The Rise and Fall of American Technology

By Lynn G. Gref | Go to book overview

CHAPTER 13. RESEARCH OPPORTUNITIES ABOUND

“Watch out for emergencies. They are your big chance.”—Fritz Reiner

The previous three chapters have established that a decline in technology research has begun, technology has been essential to the American economy and relying on a service economy to lessen America’s dependence on technology is simply not possible. One might question whether there are sufficient research opportunities to justify revitalizing America’s technology development efforts. After all, can new industries be created that will provide enough high paying employment opportunities? The answer is not only yes, but America’s well-being depends on it. The ensuing discussion explores some of these vital research opportunities.

America faces three main issues relative to the environment. Managing the Earth’s carbon cycle is essential to reining in the exponential growth of carbon dioxide in the atmosphere. Protecting, cleaning up, and enhancing fresh water supplies are required in order to assure adequate supplies of healthy water for the country’s population and its agriculture. Managing human and animal waste is fundamental to preserving a healthy food supply.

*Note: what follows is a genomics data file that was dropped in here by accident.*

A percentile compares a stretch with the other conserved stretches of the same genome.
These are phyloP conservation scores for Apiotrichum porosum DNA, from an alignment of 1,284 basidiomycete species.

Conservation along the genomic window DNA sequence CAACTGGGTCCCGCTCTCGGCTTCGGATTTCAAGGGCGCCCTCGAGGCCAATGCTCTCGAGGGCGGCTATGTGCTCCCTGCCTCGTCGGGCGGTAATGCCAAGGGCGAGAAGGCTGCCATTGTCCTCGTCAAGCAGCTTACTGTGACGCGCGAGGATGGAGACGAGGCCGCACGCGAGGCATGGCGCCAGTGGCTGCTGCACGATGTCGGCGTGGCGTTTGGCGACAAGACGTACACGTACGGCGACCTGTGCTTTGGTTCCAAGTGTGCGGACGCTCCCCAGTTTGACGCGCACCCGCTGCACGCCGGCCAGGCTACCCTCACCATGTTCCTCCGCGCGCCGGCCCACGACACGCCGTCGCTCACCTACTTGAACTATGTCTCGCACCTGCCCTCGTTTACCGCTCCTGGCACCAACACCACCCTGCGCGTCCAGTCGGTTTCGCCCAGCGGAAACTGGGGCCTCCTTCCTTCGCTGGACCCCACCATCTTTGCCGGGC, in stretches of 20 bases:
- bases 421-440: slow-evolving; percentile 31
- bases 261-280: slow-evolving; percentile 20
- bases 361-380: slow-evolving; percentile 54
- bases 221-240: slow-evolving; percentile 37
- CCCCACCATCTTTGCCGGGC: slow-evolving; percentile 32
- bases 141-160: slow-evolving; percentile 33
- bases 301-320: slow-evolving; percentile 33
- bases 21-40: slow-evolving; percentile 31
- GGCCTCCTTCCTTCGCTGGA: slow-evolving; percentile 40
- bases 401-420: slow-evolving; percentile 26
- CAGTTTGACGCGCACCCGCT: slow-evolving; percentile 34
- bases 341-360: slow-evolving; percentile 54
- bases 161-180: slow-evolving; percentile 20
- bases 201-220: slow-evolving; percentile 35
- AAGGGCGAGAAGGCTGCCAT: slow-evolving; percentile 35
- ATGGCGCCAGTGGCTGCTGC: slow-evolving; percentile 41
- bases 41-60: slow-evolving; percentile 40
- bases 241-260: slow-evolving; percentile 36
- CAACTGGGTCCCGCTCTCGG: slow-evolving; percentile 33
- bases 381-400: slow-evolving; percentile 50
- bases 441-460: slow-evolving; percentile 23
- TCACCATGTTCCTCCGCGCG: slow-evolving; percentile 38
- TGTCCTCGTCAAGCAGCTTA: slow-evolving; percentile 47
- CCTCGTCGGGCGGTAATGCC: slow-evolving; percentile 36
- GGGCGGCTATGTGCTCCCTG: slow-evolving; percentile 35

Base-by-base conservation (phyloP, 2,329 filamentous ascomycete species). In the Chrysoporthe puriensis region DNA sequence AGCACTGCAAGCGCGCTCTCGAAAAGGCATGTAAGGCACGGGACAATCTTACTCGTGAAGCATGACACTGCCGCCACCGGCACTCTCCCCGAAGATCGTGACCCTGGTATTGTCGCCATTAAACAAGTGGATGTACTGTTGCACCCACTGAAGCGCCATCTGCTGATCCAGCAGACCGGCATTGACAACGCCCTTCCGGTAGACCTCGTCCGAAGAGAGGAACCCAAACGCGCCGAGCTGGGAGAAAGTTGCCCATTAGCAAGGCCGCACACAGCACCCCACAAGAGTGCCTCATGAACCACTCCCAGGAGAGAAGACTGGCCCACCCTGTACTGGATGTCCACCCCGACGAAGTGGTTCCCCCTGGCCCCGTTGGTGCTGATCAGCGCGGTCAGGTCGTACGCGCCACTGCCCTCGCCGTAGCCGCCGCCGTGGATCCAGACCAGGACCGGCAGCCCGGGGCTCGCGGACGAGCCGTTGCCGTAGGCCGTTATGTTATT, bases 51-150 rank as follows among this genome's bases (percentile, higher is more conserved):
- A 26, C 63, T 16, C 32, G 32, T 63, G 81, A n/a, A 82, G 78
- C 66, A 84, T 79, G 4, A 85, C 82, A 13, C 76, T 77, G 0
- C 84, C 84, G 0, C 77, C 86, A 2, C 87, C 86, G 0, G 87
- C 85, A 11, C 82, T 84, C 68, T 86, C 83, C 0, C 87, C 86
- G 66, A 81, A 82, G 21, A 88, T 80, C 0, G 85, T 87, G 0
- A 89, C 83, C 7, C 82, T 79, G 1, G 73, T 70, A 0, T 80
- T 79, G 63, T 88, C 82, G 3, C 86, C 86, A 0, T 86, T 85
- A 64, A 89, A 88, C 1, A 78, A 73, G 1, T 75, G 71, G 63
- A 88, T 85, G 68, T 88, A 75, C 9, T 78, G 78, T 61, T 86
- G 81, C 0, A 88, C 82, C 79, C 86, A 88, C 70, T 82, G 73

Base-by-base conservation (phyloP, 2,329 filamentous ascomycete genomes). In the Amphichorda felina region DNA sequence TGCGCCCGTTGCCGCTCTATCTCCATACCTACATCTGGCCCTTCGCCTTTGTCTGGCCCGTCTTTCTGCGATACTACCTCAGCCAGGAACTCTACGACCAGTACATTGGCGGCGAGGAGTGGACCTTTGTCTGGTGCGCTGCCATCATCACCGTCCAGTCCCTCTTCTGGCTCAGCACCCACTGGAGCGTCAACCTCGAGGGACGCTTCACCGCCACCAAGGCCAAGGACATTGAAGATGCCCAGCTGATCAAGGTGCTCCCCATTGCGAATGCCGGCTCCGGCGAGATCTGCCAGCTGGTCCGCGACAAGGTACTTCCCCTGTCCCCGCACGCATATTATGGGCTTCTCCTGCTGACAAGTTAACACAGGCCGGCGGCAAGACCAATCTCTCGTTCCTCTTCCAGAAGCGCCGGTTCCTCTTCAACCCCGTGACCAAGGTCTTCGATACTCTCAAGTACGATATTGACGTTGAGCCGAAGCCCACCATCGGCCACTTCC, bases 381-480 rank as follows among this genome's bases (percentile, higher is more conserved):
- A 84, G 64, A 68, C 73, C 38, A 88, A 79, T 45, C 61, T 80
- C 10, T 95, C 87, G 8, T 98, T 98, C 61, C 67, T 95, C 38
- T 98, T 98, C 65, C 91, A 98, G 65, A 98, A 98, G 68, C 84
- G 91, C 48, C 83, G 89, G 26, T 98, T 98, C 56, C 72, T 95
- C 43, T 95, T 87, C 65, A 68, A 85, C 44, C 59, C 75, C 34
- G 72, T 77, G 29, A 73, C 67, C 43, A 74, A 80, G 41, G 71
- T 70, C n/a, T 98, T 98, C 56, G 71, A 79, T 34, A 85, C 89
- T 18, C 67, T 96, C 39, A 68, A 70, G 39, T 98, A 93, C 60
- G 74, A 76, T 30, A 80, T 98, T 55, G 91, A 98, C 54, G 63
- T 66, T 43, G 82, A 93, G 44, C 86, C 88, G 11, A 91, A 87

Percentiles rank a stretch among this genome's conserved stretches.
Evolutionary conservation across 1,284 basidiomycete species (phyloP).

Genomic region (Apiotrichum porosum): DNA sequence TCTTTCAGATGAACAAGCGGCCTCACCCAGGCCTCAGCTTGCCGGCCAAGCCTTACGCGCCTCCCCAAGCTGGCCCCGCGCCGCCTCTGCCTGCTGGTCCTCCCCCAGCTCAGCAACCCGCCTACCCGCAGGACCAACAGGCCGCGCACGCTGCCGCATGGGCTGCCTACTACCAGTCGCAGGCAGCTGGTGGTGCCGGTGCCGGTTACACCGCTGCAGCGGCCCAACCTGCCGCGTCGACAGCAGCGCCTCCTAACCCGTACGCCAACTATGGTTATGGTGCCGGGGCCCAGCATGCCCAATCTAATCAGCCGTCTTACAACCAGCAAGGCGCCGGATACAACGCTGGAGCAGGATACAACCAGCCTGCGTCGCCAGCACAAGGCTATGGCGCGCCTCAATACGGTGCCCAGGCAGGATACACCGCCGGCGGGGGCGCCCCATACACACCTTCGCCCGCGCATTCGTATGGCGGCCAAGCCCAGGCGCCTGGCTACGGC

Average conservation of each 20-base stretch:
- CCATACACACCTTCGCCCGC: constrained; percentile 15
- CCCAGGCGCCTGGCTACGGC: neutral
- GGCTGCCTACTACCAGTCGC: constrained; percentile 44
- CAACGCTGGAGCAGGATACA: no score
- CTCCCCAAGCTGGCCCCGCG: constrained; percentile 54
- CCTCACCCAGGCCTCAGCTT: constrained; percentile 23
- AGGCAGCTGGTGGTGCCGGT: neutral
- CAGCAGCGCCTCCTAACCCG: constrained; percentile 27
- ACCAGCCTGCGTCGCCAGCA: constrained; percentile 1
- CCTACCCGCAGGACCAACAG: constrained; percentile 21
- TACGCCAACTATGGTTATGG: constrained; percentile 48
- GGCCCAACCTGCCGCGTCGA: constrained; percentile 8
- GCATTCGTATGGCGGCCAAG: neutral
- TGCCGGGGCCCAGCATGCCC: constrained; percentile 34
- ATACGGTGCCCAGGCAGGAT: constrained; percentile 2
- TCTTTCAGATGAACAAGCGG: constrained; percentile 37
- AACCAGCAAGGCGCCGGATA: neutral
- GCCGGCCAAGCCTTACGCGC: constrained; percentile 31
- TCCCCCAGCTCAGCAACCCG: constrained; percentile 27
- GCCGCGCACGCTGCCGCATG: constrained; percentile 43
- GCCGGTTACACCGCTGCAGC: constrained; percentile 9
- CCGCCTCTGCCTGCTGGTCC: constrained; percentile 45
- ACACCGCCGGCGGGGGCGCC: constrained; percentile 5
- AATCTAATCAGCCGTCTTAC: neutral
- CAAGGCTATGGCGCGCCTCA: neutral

Global warming and man’s contribution to the increase in carbon dioxide in the Earth’s atmosphere has been a hot topic of newspapers, television, conversation, global politics, and even a movie. Out of all this, all but a very small minority of diehards agree that man cannot persist in continuing to dump ever-increasing amounts of carbon dioxide into the atmosphere. Most people recognize a need to manage the Earth’s carbon dioxide cycle. Frequently, positions have been taken and much written with very little science to support them.

Interestingly, there is very little known about a portion of the Earth’s carbon cycle. Man’s contribution to carbon dioxide in the atmosphere is pretty well known. (Man has increased the carbon dioxide levels by approximately 40% since the inception of the industrial revolution.) Precise quantitative information is extremely

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